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Five minutes with head bartender Michael Callahan

Having completed his bartender training in New York and San Francisco, Michael Callahan is now considered one of the leading bartenders in Asia, and one of the few from the USA. An expert in mixology and high-volume craft cocktail programmes, he is currently the head bartender of 28 Hong Kong Street in Singapore. Previously, Michael was the Vice President of the United States Bartenders’ Guild for Northern California and a lecturer on spirits and mixology at the City College of San Francisco.

How did you get started in the bartending industry?

In the late 90's, I was working as a barista in the World Trade Center. A regular guest was the manager of a restaurant in the complex. She liked my hospitality style and offered me my first job as a bartender. At my first shift, I made $60, four new friends from across the bar top and I laughed more than in any position I ever held. I never looked back.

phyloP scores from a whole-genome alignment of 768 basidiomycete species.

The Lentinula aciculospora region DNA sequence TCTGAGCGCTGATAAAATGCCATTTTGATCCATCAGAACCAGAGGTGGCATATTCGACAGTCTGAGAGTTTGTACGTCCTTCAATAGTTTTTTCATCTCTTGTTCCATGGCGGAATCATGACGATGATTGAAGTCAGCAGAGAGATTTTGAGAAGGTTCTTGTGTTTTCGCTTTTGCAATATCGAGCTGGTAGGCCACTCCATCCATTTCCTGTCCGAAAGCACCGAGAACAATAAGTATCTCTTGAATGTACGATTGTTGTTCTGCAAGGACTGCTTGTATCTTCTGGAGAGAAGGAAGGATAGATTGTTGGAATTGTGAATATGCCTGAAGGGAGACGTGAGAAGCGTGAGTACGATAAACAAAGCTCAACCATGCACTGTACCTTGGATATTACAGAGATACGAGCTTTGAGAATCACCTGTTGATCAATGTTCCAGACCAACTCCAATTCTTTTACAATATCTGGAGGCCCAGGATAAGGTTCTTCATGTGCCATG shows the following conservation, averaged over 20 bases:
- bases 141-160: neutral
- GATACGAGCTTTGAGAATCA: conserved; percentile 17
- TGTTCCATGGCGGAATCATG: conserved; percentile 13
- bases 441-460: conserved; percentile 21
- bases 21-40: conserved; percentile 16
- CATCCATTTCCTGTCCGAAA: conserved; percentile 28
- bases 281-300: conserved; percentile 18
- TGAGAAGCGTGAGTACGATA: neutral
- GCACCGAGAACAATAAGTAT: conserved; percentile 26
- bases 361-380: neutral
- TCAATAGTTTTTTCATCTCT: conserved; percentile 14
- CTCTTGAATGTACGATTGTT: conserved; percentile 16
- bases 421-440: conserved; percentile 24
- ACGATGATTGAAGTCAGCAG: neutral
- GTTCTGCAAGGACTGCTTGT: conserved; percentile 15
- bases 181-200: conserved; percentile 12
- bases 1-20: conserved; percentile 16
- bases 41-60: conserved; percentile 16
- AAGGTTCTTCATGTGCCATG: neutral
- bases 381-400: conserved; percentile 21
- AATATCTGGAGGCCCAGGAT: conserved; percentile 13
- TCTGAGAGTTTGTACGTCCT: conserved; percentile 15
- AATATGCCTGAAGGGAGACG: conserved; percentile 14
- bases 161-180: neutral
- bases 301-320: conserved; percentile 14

What did you love about the bar cultre then... and what do you still love about it now?

Getting to converse with all sorts of interesting people and getting paid to do it.

Before coming to Singapore, what was your perception of its bar culture?

I did not have one. Of the many stories coming back from the East, few were from the perspective of an American bartender. Having always been interested in the road less travelled I decided to give it a shot when the opportunity arose. Now I'm hooked! I am glad I decided to challenge myself.

How would you describe the Singapore bar scene and drinking culture?

Dynamic. The scene is evolving and quickly catching up with the West. The guests are becoming more educated, bartenders' skills are getting better and better, F&B media is improving and a real community is developing around the craft of mixology.

Any advice you'd give to young Singaporeans looking for bartender training?

Don’t feel as if you have to learn and master every trend, old or new, all at once. Master the basics of spirits, cocktail history and technique, all while developing your own unique bartending style. Oh, and travel.

By Andy Gaunt for Drinks World Asia, a quarterly trade magazine for the Asian beverage industry.